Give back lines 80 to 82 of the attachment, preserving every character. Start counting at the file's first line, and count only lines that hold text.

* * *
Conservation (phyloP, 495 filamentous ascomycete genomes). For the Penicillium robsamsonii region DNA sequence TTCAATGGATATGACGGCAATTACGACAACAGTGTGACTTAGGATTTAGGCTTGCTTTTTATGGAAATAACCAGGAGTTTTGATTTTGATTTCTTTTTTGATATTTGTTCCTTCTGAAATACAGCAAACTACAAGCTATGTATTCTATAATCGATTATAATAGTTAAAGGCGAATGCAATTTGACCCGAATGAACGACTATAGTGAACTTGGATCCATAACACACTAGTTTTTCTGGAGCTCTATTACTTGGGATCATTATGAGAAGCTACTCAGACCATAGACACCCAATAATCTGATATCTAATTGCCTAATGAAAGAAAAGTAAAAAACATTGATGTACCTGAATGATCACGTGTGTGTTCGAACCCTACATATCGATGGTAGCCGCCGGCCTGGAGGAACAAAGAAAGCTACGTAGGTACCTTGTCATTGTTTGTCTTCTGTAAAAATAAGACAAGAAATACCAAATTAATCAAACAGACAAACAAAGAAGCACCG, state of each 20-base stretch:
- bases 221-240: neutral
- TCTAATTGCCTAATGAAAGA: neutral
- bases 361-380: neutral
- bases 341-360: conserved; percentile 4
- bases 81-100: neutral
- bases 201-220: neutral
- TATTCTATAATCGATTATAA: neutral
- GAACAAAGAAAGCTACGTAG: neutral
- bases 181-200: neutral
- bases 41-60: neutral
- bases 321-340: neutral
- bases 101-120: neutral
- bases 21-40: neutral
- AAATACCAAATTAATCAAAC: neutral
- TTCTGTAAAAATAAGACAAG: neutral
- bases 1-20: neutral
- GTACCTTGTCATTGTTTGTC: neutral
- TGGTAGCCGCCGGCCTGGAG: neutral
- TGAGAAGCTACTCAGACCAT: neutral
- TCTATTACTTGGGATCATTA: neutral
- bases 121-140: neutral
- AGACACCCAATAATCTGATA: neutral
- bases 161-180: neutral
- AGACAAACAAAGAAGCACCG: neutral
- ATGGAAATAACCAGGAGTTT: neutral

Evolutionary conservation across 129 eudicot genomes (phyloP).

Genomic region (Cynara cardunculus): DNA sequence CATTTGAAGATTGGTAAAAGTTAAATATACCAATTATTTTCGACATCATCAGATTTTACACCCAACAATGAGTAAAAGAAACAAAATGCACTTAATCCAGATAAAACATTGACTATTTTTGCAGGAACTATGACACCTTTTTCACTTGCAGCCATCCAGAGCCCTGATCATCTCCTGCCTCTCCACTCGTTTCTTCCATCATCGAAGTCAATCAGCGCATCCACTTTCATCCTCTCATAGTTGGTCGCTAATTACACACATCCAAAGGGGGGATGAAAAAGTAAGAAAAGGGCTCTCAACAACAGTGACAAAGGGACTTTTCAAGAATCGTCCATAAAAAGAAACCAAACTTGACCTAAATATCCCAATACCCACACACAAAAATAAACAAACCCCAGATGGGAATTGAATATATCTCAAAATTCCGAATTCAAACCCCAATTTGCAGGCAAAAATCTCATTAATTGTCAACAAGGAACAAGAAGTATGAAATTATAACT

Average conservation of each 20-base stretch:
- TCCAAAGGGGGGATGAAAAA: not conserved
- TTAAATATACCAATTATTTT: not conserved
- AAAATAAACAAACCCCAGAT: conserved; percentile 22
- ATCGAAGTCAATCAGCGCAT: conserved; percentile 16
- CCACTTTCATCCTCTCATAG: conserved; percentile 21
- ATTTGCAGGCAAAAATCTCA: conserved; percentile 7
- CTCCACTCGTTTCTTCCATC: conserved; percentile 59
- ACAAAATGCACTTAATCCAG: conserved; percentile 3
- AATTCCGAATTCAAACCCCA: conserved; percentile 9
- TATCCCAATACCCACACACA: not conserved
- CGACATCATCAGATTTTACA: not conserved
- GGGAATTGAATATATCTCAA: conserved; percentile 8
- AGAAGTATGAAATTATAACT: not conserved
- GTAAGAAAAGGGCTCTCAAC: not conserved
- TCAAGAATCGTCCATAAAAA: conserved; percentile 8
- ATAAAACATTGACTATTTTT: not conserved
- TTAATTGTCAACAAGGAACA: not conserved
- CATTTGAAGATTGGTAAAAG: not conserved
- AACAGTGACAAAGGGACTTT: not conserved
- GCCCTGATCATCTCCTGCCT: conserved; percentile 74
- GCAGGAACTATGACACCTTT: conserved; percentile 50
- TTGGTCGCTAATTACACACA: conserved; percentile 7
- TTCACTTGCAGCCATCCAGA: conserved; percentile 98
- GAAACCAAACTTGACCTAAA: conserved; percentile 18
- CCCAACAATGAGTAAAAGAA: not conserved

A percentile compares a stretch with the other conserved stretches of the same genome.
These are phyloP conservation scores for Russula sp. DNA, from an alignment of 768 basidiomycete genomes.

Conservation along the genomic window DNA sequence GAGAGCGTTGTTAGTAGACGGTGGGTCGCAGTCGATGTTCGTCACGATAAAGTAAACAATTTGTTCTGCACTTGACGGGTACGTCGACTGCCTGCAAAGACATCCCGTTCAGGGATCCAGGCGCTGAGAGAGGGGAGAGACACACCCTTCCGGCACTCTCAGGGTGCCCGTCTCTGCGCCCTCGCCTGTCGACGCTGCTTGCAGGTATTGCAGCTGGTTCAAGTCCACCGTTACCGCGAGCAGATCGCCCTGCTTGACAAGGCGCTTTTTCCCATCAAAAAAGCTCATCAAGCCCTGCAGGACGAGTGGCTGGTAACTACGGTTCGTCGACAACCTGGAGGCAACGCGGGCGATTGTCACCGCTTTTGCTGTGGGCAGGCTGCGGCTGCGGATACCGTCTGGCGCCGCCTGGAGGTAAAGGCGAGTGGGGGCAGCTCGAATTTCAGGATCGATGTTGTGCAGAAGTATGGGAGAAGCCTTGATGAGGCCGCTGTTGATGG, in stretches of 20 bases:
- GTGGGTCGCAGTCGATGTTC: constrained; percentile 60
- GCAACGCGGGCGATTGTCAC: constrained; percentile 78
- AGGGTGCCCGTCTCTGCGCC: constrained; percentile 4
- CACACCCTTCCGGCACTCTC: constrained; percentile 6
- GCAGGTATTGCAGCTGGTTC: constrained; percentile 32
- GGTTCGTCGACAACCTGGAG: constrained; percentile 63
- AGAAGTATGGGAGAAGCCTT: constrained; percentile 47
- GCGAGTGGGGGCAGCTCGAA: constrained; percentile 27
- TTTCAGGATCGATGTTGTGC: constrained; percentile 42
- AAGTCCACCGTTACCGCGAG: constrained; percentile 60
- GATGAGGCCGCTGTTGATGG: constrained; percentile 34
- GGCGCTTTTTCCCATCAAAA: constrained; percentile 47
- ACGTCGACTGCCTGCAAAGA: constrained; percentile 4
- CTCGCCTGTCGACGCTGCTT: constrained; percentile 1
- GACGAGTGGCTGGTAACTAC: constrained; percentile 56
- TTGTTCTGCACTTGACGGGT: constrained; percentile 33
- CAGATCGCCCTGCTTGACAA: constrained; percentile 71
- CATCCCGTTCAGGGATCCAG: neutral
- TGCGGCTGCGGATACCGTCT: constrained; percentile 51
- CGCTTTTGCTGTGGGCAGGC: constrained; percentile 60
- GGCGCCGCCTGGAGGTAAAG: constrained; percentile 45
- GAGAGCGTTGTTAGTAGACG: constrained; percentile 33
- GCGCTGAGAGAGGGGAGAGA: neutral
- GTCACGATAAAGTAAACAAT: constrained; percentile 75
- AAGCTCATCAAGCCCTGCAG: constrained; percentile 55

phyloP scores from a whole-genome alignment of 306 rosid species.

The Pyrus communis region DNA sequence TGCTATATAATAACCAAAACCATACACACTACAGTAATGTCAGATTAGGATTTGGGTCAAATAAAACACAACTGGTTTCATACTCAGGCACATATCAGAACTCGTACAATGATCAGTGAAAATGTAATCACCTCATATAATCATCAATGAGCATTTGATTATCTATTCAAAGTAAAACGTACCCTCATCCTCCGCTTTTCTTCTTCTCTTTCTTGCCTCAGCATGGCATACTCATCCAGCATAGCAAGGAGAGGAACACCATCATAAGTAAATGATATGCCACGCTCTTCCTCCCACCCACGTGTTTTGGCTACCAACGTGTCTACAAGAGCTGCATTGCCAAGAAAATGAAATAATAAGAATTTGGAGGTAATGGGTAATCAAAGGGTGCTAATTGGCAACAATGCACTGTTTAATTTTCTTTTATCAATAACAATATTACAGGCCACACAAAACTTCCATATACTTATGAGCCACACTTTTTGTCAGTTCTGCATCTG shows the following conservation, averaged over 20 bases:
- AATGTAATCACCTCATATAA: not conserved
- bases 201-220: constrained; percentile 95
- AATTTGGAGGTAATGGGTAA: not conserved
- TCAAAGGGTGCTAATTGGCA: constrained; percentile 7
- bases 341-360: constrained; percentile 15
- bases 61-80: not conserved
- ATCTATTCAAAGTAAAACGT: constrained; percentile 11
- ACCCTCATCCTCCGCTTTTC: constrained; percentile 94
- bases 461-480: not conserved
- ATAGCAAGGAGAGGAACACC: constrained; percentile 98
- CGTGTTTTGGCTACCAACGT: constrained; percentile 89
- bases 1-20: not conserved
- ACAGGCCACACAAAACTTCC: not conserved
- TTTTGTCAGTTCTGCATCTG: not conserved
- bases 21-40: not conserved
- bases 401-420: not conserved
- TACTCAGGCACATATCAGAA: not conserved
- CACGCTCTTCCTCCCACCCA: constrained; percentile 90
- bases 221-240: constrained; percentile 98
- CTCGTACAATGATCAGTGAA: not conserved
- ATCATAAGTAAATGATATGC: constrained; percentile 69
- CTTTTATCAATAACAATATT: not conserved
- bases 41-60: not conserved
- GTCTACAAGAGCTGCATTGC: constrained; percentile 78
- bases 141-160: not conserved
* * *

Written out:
- GCGCTGAGAGAGGGGAGAGA: neutral
- GTCACGATAAAGTAAACAAT: constrained; percentile 75
- AAGCTCATCAAGCCCTGCAG: constrained; percentile 55